At our recent family reunion we spent a couple of nights camping at a KOA since the house was full. My inlaws live in Sandusky, Ohio, home of Cedar Point Amusement Park, so the campground was full of families ready to ride some roller coasters. The campsites are about the size of a postage stamp so that sense of excitement is contagious. I hadn’t been camping in years, and was pleased to experience the joy of walking around in pajama pants and flipflops amid strangers.
On the last evening of our family reunion we enjoyed a luxurious evening swim and then a campfire on the beach. All we needed was a roasted marshmallow to cap off a perfect evening. As we drove back to the KOA I remembered we had a bag of marshmallows at the campsite, so we decided to build a bit of fire.
Meanwhile, our campsite neighbors were having a party of a different sort. Loud country music poured from the cab of a diesel pickup truck. I’d met the owner earlier in the day, a talkative type of guy, probably early thirties, goodlooking. We’d each had a towel over our shoulder and toothbrush in hand, and he stopped to chat about roller coasters. Then he told me he was there with his daughter, who looked to be about 7, and her mother, but they were separated, they got together for this Cedar Point weekend, for the girl, they were looking forward to it all summer. They were going to go Sunday, and we discussed wait lines and strategies for hitting the most coasters.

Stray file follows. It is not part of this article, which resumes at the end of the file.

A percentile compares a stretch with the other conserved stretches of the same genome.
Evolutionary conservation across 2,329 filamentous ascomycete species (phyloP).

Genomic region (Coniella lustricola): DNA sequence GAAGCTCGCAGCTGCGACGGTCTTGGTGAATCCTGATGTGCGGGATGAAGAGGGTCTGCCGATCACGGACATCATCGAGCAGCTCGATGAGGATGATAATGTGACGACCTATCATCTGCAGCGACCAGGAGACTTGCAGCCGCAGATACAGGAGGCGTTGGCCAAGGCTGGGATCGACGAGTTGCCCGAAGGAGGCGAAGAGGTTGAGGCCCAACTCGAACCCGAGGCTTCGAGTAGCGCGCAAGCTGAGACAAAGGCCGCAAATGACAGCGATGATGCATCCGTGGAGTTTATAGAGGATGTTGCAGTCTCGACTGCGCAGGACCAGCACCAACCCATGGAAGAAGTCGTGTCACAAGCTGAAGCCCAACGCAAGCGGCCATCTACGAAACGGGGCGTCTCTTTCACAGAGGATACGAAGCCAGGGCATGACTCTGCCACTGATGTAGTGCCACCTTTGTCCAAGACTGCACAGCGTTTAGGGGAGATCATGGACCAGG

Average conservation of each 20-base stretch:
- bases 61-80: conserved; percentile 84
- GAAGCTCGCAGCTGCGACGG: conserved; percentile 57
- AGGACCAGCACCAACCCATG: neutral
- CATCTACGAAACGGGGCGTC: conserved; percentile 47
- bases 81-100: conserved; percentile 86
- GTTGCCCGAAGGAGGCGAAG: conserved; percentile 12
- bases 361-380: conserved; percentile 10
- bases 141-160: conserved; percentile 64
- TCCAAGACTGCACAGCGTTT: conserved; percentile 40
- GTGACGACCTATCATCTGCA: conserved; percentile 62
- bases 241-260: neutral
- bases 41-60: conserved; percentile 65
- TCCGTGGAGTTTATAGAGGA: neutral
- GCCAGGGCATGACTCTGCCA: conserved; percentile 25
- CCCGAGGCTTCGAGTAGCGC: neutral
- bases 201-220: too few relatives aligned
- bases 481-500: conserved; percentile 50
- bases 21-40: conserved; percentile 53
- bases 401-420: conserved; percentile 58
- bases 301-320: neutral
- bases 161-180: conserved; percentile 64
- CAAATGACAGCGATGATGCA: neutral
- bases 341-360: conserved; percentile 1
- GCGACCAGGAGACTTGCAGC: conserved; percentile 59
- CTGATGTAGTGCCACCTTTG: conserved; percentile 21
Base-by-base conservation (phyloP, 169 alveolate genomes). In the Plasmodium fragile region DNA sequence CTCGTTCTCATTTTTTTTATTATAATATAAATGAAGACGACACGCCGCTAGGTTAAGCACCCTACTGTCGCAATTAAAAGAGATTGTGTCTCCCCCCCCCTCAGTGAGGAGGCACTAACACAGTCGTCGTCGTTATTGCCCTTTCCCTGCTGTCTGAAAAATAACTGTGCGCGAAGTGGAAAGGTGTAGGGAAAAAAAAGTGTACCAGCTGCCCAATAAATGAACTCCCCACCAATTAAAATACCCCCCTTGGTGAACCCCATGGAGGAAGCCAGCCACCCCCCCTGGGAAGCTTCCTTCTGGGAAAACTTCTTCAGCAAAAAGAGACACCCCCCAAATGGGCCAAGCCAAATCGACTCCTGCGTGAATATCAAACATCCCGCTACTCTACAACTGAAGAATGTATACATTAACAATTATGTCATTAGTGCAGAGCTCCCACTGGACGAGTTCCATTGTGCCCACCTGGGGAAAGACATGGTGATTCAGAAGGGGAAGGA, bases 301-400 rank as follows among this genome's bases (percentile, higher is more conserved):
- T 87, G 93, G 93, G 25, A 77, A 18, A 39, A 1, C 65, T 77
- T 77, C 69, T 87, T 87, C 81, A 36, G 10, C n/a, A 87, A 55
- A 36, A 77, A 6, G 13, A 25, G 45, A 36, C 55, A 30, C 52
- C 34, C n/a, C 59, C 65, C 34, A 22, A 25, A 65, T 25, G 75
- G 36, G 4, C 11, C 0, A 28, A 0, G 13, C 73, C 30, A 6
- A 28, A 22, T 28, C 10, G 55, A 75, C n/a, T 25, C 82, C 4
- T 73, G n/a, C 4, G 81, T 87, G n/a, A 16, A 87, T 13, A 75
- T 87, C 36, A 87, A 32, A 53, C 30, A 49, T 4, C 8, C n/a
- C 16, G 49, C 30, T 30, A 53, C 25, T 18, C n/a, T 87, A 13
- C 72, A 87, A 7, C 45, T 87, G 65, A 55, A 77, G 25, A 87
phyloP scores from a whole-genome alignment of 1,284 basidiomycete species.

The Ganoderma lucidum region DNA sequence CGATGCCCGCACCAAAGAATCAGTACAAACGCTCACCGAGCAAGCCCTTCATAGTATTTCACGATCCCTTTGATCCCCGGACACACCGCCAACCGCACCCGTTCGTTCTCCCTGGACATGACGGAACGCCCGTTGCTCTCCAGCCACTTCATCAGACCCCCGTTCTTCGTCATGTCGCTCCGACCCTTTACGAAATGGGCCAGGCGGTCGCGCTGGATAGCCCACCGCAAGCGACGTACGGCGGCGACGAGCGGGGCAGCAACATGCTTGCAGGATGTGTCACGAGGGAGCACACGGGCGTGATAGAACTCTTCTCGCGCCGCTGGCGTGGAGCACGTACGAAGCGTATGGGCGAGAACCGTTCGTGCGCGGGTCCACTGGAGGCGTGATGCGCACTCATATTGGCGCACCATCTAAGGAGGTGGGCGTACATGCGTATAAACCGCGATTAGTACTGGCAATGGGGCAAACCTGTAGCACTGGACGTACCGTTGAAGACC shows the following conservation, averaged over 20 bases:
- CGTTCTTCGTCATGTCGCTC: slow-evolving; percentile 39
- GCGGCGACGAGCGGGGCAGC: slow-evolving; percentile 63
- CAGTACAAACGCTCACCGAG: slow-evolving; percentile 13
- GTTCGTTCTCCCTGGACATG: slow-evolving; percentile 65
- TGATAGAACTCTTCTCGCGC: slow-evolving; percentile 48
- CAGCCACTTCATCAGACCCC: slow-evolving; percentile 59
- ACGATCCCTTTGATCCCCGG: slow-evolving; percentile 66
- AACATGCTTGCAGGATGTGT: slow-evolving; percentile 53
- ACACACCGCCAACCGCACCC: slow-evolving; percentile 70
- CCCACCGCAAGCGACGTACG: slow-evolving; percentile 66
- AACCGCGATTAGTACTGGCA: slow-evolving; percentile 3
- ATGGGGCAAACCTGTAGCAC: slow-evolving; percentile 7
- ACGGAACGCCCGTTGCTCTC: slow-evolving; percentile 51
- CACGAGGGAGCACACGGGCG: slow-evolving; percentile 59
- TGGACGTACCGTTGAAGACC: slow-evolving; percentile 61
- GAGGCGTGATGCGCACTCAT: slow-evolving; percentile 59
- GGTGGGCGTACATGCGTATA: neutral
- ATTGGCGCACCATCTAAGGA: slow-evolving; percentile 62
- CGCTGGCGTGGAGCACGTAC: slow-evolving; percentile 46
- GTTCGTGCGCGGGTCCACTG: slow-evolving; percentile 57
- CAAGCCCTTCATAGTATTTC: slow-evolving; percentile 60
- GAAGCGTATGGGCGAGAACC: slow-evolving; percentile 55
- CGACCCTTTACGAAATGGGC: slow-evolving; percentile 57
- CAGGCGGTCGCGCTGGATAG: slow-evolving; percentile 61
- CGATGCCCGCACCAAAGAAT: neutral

There he was now. His Saturday night was a bit more raucous than our family reunion on the beach had been. He was holding a margarita glass the size of a mixing bowl. The woman sat on a camp chair, drinking straight from a wine bottle, something rosy-colored. The little girl ran back and forth to the water tap on the corner, rinsing and refilling a second enormous margarita glass. A fire burned in the firepit.
The fella was a jovial drunk. He asked if I wanted to dance. I politely declined. He persisted, and I declined again. He asked me about my day. He asked me what music I’d like to listen to. I found myself eye-ing his fire and calculating how long would it take to toast a marshmallow.
My daughters and I made quick work of it, and I saw them take in the whole scene.
The fella kept asking me to dance and I kept refusing. I was relaxed because my husband was beside me, and the tone stayed friendly.
Soon enough we turned in for the night. Eventually he turned the music off, and all I heard was an occasional tent zipper. I fell asleep.
In the middle of the night I woke to screaming. “Get Off 0f Me! Get your blankety-blank! hands off of me!”
Then I heard zippers, the flapping of tent canvas, someone banging into something hard, the picnic table maybe. I thought about that little girl. I unzipped the tent and looked out, saw the man alone. He man swore at me, said he’d wring my neck if I came out.
I zipped myself back inside. My husband was asleep. Our daughters were in a separate tent beside us.
There was more yelling, but it ended pretty quickly. Things got quiet again. I fell back asleep.
Awoke next to the sound of car tires. Heard the sound of a police cruiser (how did I know? but I did) They arrested him, cuffs and all, and took him away. First he had to pay a fine.
In the morning the woman quickly packed up her tent. She drove off in the diesel truck with the girl beside her. Three empty bottles on the picnic table were mute testimony to the night: two party-sized bottles of margarita mix and one bottle of Boones Farm.
I kept thinking about the day at Cedar Point that they wouldn’t have. What would it be like to grow up in that sort of family? Why on earth did they bring so much liquor for one evening for two people? I feel sad for that little girl. The father didn’t seem evil, just foolish.